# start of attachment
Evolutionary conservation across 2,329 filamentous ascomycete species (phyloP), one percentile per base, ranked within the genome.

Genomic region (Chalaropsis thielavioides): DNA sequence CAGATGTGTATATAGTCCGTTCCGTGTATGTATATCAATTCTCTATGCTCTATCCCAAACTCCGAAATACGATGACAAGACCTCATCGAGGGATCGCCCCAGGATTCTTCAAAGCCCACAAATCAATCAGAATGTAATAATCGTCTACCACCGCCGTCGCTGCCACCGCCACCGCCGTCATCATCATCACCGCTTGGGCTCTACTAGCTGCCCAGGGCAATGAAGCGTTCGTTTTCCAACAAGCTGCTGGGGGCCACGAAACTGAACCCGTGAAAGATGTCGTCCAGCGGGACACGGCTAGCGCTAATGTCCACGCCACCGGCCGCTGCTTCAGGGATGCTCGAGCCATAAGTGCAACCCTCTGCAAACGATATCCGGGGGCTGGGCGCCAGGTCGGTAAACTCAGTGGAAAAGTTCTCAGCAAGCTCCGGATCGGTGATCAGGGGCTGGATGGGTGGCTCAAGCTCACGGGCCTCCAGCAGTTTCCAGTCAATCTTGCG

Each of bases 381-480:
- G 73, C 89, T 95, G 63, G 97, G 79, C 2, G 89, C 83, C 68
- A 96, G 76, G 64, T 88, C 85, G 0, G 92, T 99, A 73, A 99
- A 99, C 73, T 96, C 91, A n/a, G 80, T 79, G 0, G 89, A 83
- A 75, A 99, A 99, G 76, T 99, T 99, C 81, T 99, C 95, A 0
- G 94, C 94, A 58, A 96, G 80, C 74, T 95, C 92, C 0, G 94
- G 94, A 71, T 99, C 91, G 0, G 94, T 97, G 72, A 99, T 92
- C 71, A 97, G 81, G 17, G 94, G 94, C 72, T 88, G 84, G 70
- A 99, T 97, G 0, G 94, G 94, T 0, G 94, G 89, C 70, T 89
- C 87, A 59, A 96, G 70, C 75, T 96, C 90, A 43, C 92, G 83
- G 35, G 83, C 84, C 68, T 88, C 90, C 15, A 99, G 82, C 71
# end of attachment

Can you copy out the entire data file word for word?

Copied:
Evolutionary conservation across 2,329 filamentous ascomycete species (phyloP), one percentile per base, ranked within the genome.

Genomic region (Chalaropsis thielavioides): DNA sequence CAGATGTGTATATAGTCCGTTCCGTGTATGTATATCAATTCTCTATGCTCTATCCCAAACTCCGAAATACGATGACAAGACCTCATCGAGGGATCGCCCCAGGATTCTTCAAAGCCCACAAATCAATCAGAATGTAATAATCGTCTACCACCGCCGTCGCTGCCACCGCCACCGCCGTCATCATCATCACCGCTTGGGCTCTACTAGCTGCCCAGGGCAATGAAGCGTTCGTTTTCCAACAAGCTGCTGGGGGCCACGAAACTGAACCCGTGAAAGATGTCGTCCAGCGGGACACGGCTAGCGCTAATGTCCACGCCACCGGCCGCTGCTTCAGGGATGCTCGAGCCATAAGTGCAACCCTCTGCAAACGATATCCGGGGGCTGGGCGCCAGGTCGGTAAACTCAGTGGAAAAGTTCTCAGCAAGCTCCGGATCGGTGATCAGGGGCTGGATGGGTGGCTCAAGCTCACGGGCCTCCAGCAGTTTCCAGTCAATCTTGCG

Each of bases 381-480:
- G 73, C 89, T 95, G 63, G 97, G 79, C 2, G 89, C 83, C 68
- A 96, G 76, G 64, T 88, C 85, G 0, G 92, T 99, A 73, A 99
- A 99, C 73, T 96, C 91, A n/a, G 80, T 79, G 0, G 89, A 83
- A 75, A 99, A 99, G 76, T 99, T 99, C 81, T 99, C 95, A 0
- G 94, C 94, A 58, A 96, G 80, C 74, T 95, C 92, C 0, G 94
- G 94, A 71, T 99, C 91, G 0, G 94, T 97, G 72, A 99, T 92
- C 71, A 97, G 81, G 17, G 94, G 94, C 72, T 88, G 84, G 70
- A 99, T 97, G 0, G 94, G 94, T 0, G 94, G 89, C 70, T 89
- C 87, A 59, A 96, G 70, C 75, T 96, C 90, A 43, C 92, G 83
- G 35, G 83, C 84, C 68, T 88, C 90, C 15, A 99, G 82, C 71